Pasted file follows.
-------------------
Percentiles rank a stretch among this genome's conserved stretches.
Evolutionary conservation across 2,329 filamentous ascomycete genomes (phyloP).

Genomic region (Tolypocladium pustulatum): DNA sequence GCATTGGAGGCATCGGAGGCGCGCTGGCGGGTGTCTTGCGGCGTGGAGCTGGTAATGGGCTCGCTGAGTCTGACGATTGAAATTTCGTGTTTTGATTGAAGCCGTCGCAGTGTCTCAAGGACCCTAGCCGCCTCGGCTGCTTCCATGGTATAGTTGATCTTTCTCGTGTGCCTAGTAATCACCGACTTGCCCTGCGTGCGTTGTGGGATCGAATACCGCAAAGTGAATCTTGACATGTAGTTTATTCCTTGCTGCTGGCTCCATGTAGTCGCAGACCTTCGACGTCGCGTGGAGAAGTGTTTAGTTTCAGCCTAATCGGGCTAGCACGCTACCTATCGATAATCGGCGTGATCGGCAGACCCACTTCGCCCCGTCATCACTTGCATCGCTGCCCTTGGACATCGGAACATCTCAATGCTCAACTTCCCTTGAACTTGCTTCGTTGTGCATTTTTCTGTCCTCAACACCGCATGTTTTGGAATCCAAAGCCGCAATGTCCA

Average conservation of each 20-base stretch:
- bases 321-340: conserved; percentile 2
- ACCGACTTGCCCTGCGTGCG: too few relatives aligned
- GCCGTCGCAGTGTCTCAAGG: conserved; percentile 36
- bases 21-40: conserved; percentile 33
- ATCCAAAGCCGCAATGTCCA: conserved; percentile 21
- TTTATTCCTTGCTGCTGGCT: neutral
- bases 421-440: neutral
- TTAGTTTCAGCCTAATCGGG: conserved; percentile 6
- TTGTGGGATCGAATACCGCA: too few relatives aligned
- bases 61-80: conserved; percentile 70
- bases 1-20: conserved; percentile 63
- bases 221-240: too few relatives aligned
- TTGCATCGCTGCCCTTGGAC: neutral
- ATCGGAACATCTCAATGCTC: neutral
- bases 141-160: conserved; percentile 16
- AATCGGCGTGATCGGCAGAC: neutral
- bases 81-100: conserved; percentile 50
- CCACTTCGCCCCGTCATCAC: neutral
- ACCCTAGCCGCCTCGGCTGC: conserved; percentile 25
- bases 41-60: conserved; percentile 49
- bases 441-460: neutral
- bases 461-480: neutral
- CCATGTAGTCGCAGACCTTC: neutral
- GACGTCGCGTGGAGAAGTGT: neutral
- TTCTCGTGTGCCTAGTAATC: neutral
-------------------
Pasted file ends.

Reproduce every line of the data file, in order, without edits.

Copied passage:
Percentiles rank a stretch among this genome's conserved stretches.
Evolutionary conservation across 2,329 filamentous ascomycete genomes (phyloP).

Genomic region (Tolypocladium pustulatum): DNA sequence GCATTGGAGGCATCGGAGGCGCGCTGGCGGGTGTCTTGCGGCGTGGAGCTGGTAATGGGCTCGCTGAGTCTGACGATTGAAATTTCGTGTTTTGATTGAAGCCGTCGCAGTGTCTCAAGGACCCTAGCCGCCTCGGCTGCTTCCATGGTATAGTTGATCTTTCTCGTGTGCCTAGTAATCACCGACTTGCCCTGCGTGCGTTGTGGGATCGAATACCGCAAAGTGAATCTTGACATGTAGTTTATTCCTTGCTGCTGGCTCCATGTAGTCGCAGACCTTCGACGTCGCGTGGAGAAGTGTTTAGTTTCAGCCTAATCGGGCTAGCACGCTACCTATCGATAATCGGCGTGATCGGCAGACCCACTTCGCCCCGTCATCACTTGCATCGCTGCCCTTGGACATCGGAACATCTCAATGCTCAACTTCCCTTGAACTTGCTTCGTTGTGCATTTTTCTGTCCTCAACACCGCATGTTTTGGAATCCAAAGCCGCAATGTCCA

Average conservation of each 20-base stretch:
- bases 321-340: conserved; percentile 2
- ACCGACTTGCCCTGCGTGCG: too few relatives aligned
- GCCGTCGCAGTGTCTCAAGG: conserved; percentile 36
- bases 21-40: conserved; percentile 33
- ATCCAAAGCCGCAATGTCCA: conserved; percentile 21
- TTTATTCCTTGCTGCTGGCT: neutral
- bases 421-440: neutral
- TTAGTTTCAGCCTAATCGGG: conserved; percentile 6
- TTGTGGGATCGAATACCGCA: too few relatives aligned
- bases 61-80: conserved; percentile 70
- bases 1-20: conserved; percentile 63
- bases 221-240: too few relatives aligned
- TTGCATCGCTGCCCTTGGAC: neutral
- ATCGGAACATCTCAATGCTC: neutral
- bases 141-160: conserved; percentile 16
- AATCGGCGTGATCGGCAGAC: neutral
- bases 81-100: conserved; percentile 50
- CCACTTCGCCCCGTCATCAC: neutral
- ACCCTAGCCGCCTCGGCTGC: conserved; percentile 25
- bases 41-60: conserved; percentile 49
- bases 441-460: neutral
- bases 461-480: neutral
- CCATGTAGTCGCAGACCTTC: neutral
- GACGTCGCGTGGAGAAGTGT: neutral
- TTCTCGTGTGCCTAGTAATC: neutral